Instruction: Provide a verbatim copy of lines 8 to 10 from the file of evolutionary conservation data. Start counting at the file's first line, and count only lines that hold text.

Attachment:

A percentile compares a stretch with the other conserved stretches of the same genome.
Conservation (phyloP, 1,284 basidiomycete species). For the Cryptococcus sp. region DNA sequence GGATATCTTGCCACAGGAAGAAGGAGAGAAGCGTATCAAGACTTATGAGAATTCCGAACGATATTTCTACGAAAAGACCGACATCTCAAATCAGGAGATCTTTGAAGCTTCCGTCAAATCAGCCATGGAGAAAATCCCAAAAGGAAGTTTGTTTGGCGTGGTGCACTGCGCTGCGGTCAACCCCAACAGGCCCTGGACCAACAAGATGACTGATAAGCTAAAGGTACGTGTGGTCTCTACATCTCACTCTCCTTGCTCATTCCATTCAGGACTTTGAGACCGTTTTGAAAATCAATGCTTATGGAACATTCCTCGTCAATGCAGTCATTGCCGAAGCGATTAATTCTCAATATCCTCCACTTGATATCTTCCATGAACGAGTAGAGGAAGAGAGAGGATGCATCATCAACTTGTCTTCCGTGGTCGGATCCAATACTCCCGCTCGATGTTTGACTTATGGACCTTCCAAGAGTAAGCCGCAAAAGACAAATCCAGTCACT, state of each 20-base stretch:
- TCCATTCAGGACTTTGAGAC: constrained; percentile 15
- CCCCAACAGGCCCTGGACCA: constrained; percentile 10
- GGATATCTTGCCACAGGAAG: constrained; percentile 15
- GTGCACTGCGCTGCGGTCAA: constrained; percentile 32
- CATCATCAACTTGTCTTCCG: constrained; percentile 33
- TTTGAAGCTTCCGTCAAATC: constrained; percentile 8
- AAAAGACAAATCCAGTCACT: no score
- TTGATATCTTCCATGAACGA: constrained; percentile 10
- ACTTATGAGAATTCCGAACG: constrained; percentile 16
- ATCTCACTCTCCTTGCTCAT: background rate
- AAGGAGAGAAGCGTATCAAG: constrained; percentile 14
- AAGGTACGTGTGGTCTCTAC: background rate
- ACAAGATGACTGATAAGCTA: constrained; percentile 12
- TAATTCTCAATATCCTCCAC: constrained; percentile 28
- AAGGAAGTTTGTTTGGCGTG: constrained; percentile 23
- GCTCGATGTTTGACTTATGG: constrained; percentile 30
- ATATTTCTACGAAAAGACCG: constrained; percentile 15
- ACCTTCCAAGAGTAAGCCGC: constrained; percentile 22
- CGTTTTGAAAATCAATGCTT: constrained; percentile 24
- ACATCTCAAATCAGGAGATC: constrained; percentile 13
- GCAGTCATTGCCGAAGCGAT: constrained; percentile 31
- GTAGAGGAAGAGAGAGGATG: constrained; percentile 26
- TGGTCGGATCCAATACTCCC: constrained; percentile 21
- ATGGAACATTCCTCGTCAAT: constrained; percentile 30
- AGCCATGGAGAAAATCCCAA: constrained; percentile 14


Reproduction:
- TTTGAAGCTTCCGTCAAATC: constrained; percentile 8
- AAAAGACAAATCCAGTCACT: no score
- TTGATATCTTCCATGAACGA: constrained; percentile 10